How to decorate a fireplace mantel

News-DemocratOctober 20, 2013 

Grimm & Gorly's father-son duo Jeff and Zach Bair were up for the challenge: Decorate a fireplace mantel so, with just a few alterations, it could suit themes from autumn to Christmas and even into the new year.

"Don't think of this as fall, but transitional," Jeff, 49, said of two far-from-formal design options that brought the outdoors in. He has owned the florist shop in downtown Belleville since 2000.

Both arrangements mixed dried and silk greenery, interspersing natural colors, textures and shapes, such as the red in a tropical, cone-shaped dried flower called protea, and the yellows and orange in tiny artificial bittersweet pods dangling from their branches.

"It's such a bountiful and rich time," Jeff said of autumn's leaves, cornstalks, fallen branches and pine cones. He and Zach like to make their designs "rich and thick."

While they like the "more is better" philosophy, they cater to their clients' wishes, Zach said.

Both noted that nearly all the materials used in their designs are fire retardant and that your own design could be altered -- perhaps using less hanging greenery -- if you were decorating a mantel on a wood-burning fireplace, for example, or had pets that might be a bit too curious.

With the exception of fresh asparagus fern, all the material Jeff and Zach used is either dried or artificial. Not only can it remain on the mantel for an extended time, you can store everything in a box until next year. Throw in a dryer sheet or moth balls to keep it all fresh and help preserve it.

Fall arrangement

Jeff and Zach created a horizontal arrangement with muted colors. It's a design that could stay up through Thanksgiving, they said. Here are the materials they used:

Dried green hops

Dried ears of corn

Dried lotus pods

Dried protea

Preserved oak leaves

Large preserved shelf mushrooms

Burlap ribbon

Masses of dried green hops (yes, as in beer) were first draped across a mantel in the shop.

"It is natural hops," Jeff said, though artificial is available (and used in the second design). "We use it mostly for outdoor weddings."

He draped it down one side of the mantel, but not the other.

"We're not symmetrical people," Jeff said. "Asymmetrical is where it's at."

Dark brown dried lotus pods were added next, followed by ears of dried corn. Wide wired burlap ribbon was looped through the arrangement. Because nothing is permanently put in place, the two could stand back, look at their work, then move a piece or two if needed.

For color and shape, the spiky red protea stood out vertically in the background, while Zach fanned out small branches of real preserved oak leaves that looked as though they had been just cut from a tree. The saucer-size mushrooms found homes tucked horizontally under the hops on the mantel, or sidled up against the long narrow corn husks.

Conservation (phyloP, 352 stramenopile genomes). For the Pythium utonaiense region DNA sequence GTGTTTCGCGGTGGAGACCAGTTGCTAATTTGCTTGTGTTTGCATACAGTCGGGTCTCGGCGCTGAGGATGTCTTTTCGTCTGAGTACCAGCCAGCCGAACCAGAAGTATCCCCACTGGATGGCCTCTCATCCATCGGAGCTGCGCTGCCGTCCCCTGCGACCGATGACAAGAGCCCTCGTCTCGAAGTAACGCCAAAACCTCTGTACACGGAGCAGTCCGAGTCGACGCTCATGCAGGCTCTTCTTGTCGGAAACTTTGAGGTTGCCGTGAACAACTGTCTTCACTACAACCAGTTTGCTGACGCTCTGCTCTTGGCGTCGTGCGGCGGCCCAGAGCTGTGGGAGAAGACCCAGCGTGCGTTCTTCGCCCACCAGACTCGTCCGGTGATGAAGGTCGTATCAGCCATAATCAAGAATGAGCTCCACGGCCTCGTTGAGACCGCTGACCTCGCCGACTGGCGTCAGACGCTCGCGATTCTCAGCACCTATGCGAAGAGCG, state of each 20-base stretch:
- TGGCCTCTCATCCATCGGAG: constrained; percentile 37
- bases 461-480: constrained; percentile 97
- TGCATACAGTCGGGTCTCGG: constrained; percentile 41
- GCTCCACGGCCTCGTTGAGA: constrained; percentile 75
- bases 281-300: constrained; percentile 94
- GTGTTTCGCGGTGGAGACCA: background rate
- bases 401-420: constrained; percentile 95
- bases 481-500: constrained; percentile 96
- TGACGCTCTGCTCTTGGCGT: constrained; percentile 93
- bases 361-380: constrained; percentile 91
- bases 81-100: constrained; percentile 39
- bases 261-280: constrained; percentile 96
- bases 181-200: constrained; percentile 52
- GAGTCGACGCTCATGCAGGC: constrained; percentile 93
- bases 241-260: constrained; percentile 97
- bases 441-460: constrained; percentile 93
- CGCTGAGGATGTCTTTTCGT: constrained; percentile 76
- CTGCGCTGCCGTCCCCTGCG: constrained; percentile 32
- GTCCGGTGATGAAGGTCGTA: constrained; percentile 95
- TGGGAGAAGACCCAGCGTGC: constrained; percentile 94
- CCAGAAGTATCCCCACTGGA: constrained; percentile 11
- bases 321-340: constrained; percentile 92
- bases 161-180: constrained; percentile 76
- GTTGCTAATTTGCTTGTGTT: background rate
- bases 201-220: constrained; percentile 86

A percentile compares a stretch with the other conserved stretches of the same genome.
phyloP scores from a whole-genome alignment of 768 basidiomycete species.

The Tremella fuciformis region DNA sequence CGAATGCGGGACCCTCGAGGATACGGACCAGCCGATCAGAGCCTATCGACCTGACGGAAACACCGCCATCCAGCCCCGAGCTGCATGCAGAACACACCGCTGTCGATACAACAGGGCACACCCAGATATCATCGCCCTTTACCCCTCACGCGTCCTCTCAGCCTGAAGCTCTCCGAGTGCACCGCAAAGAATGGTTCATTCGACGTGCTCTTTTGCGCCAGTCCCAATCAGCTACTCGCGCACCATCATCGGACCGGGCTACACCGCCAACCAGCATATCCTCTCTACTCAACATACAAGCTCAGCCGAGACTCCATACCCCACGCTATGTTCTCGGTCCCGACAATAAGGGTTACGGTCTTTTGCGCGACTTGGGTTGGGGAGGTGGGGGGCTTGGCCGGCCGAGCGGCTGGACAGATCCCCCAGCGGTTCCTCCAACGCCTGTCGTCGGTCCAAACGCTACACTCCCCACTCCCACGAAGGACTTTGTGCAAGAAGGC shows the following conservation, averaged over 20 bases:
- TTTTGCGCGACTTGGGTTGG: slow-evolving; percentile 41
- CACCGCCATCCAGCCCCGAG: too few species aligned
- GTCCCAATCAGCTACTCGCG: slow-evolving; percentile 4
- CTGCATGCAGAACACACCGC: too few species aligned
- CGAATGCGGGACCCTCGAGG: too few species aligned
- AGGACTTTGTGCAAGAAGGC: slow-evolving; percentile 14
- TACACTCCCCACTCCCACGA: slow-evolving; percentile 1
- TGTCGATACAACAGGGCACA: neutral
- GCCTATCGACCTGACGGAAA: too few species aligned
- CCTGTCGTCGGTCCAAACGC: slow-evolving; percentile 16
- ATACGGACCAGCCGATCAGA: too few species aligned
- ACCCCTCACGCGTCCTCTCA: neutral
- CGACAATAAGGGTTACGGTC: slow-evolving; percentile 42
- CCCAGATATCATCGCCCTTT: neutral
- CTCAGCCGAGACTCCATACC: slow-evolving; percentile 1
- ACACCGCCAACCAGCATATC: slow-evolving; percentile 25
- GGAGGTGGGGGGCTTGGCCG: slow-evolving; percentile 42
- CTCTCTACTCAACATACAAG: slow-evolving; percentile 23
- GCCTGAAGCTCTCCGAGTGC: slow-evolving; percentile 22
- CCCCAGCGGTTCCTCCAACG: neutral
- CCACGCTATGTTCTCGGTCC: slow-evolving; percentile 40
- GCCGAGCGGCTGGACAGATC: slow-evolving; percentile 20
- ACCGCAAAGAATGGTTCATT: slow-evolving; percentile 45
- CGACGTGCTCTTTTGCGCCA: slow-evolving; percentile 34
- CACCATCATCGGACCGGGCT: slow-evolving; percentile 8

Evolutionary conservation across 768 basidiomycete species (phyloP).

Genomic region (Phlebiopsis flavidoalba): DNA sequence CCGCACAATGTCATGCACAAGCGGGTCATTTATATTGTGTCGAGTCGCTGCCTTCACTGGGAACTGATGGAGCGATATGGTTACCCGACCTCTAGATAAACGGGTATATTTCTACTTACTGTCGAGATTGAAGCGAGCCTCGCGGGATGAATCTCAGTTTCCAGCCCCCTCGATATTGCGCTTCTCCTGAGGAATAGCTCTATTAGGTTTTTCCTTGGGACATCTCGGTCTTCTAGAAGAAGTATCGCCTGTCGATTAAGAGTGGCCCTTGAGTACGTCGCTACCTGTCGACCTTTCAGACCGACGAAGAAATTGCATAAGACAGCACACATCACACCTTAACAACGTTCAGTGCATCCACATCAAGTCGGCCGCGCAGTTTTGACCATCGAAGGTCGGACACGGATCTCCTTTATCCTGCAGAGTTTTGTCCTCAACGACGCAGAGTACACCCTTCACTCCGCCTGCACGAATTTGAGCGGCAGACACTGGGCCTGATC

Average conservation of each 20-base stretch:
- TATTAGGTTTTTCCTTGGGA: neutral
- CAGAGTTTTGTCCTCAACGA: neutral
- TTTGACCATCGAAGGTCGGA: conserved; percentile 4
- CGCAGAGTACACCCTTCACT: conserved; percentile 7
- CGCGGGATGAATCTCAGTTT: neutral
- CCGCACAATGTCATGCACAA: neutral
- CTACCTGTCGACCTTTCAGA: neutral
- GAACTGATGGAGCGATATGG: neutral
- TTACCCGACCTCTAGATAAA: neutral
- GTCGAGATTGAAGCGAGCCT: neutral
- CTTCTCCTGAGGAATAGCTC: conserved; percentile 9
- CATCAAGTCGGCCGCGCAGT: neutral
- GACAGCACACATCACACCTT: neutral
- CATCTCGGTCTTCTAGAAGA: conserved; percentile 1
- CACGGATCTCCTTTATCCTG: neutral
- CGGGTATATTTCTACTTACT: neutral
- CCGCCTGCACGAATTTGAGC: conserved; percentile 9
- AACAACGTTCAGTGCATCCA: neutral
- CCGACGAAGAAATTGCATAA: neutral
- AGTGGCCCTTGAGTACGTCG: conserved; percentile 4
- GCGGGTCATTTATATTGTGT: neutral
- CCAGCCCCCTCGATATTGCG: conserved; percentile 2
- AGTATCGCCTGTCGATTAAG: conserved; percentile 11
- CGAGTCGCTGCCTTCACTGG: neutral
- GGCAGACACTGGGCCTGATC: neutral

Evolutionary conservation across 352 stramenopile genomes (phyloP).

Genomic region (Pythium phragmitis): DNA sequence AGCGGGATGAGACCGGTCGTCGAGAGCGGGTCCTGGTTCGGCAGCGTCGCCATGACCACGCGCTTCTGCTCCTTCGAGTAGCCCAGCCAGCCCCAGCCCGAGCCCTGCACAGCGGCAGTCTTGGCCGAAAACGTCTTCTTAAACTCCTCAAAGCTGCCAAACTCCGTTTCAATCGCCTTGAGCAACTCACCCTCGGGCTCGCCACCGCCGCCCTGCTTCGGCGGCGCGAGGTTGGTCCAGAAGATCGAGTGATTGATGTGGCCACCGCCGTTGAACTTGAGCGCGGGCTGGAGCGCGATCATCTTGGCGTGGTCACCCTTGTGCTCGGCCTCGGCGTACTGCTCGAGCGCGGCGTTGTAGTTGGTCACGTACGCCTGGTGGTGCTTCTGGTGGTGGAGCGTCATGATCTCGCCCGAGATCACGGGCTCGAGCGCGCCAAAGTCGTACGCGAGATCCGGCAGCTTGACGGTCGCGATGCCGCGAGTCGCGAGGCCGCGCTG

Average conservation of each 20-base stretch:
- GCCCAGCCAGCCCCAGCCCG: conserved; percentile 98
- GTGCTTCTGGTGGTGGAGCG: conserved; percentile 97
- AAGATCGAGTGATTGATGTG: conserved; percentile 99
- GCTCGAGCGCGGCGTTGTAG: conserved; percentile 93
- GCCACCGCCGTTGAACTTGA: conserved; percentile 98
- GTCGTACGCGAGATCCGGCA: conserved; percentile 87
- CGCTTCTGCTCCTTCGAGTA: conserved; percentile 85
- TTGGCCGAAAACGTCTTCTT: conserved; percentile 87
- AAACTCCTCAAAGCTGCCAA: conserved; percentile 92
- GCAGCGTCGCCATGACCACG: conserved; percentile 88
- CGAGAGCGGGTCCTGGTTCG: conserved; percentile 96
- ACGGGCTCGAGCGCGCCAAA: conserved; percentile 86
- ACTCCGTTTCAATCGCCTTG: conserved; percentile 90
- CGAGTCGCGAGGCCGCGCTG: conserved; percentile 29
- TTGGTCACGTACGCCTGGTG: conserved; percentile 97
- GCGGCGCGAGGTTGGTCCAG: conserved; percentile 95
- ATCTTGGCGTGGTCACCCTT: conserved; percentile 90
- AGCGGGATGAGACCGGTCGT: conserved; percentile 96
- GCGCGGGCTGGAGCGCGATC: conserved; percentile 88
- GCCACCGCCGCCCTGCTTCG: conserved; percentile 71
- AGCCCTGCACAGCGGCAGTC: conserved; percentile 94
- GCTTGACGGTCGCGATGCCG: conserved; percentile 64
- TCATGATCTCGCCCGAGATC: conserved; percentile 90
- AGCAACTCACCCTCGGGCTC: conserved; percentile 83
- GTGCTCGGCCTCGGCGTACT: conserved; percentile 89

For the holidays

The materials:

Thick branches covered in moss

Artificial bittersweet

Pine cones

Artificial hedge apples

Artificial hops

Fresh asparagus fern

Zach leaned upright and criss-crossed moss-covered branches to start this arrangement and give it height. He then rested a few pieces on top of the mantel. The bright color of the soft moss stood out against the rough texture of the bark. "Yes, that's real," said Jeff of the vivid green.

Zach, 26, pointed out that "you can spray moss with water and it perks back up."

Twisted and bent branches of bittersweet and hops were wedged in between the branches. Hedge apples and giant pine cones, called sugar cones, filled in gaps between the mossy wood. Smaller ones dangled down from a wire.

The pine cones in particular add an element that can take the arrangement through the winter, Jeff said.

As a last note, fresh asparagus fern was added, cascading down the front of the mantel.

Want to turn it into a Halloween theme? Simple: Hang a glittery big spider off a branch and a few picks with miniature black witch hats.

"Halloween has turned out to be almost bigger than Christmas," Jeff said about decorating.

"We get the opportunity to ham it up," added Jeff.

After Oct. 31, remove them (and possibly the fern, depending on its condition) for Thanksgiving.

When December rolls around, add Christmas ribbon and other holiday decorations that will take you through New Year's Eve.

Jeff and Zach are booking now to decorate homes for the holidays. You can reach them at Grimm & Gorly, 324 W. Main St., 234-4455.

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